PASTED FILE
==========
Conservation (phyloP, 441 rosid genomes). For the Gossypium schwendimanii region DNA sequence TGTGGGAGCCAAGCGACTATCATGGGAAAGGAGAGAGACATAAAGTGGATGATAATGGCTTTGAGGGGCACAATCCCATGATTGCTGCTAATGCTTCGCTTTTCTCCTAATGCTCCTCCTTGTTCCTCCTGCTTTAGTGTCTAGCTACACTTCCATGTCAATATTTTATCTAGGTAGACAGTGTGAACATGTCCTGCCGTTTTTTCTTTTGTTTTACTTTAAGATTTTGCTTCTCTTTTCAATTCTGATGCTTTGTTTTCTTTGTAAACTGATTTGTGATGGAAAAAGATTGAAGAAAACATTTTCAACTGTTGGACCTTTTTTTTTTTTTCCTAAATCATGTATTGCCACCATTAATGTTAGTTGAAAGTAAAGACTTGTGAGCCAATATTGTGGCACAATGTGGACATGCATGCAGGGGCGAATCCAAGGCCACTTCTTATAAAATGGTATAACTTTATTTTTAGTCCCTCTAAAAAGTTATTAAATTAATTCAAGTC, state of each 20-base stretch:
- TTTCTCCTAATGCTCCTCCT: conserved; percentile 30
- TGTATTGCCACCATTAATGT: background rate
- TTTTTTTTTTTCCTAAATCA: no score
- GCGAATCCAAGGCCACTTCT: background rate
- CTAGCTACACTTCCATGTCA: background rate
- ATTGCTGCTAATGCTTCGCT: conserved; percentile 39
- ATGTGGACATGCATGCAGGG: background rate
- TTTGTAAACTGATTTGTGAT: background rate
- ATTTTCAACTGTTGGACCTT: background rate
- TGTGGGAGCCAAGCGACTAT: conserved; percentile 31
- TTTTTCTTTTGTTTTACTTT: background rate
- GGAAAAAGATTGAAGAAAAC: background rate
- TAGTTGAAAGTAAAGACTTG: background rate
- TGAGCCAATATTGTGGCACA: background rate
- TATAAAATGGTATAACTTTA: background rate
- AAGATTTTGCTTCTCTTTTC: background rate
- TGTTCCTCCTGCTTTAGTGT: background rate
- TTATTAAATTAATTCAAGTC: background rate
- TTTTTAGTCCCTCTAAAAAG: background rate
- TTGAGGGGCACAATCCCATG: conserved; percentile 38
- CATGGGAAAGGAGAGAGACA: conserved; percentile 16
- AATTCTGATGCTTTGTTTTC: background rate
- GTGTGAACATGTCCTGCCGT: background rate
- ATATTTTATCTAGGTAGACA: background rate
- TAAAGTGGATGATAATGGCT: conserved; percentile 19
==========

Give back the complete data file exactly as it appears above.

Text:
Conservation (phyloP, 441 rosid genomes). For the Gossypium schwendimanii region DNA sequence TGTGGGAGCCAAGCGACTATCATGGGAAAGGAGAGAGACATAAAGTGGATGATAATGGCTTTGAGGGGCACAATCCCATGATTGCTGCTAATGCTTCGCTTTTCTCCTAATGCTCCTCCTTGTTCCTCCTGCTTTAGTGTCTAGCTACACTTCCATGTCAATATTTTATCTAGGTAGACAGTGTGAACATGTCCTGCCGTTTTTTCTTTTGTTTTACTTTAAGATTTTGCTTCTCTTTTCAATTCTGATGCTTTGTTTTCTTTGTAAACTGATTTGTGATGGAAAAAGATTGAAGAAAACATTTTCAACTGTTGGACCTTTTTTTTTTTTTCCTAAATCATGTATTGCCACCATTAATGTTAGTTGAAAGTAAAGACTTGTGAGCCAATATTGTGGCACAATGTGGACATGCATGCAGGGGCGAATCCAAGGCCACTTCTTATAAAATGGTATAACTTTATTTTTAGTCCCTCTAAAAAGTTATTAAATTAATTCAAGTC, state of each 20-base stretch:
- TTTCTCCTAATGCTCCTCCT: conserved; percentile 30
- TGTATTGCCACCATTAATGT: background rate
- TTTTTTTTTTTCCTAAATCA: no score
- GCGAATCCAAGGCCACTTCT: background rate
- CTAGCTACACTTCCATGTCA: background rate
- ATTGCTGCTAATGCTTCGCT: conserved; percentile 39
- ATGTGGACATGCATGCAGGG: background rate
- TTTGTAAACTGATTTGTGAT: background rate
- ATTTTCAACTGTTGGACCTT: background rate
- TGTGGGAGCCAAGCGACTAT: conserved; percentile 31
- TTTTTCTTTTGTTTTACTTT: background rate
- GGAAAAAGATTGAAGAAAAC: background rate
- TAGTTGAAAGTAAAGACTTG: background rate
- TGAGCCAATATTGTGGCACA: background rate
- TATAAAATGGTATAACTTTA: background rate
- AAGATTTTGCTTCTCTTTTC: background rate
- TGTTCCTCCTGCTTTAGTGT: background rate
- TTATTAAATTAATTCAAGTC: background rate
- TTTTTAGTCCCTCTAAAAAG: background rate
- TTGAGGGGCACAATCCCATG: conserved; percentile 38
- CATGGGAAAGGAGAGAGACA: conserved; percentile 16
- AATTCTGATGCTTTGTTTTC: background rate
- GTGTGAACATGTCCTGCCGT: background rate
- ATATTTTATCTAGGTAGACA: background rate
- TAAAGTGGATGATAATGGCT: conserved; percentile 19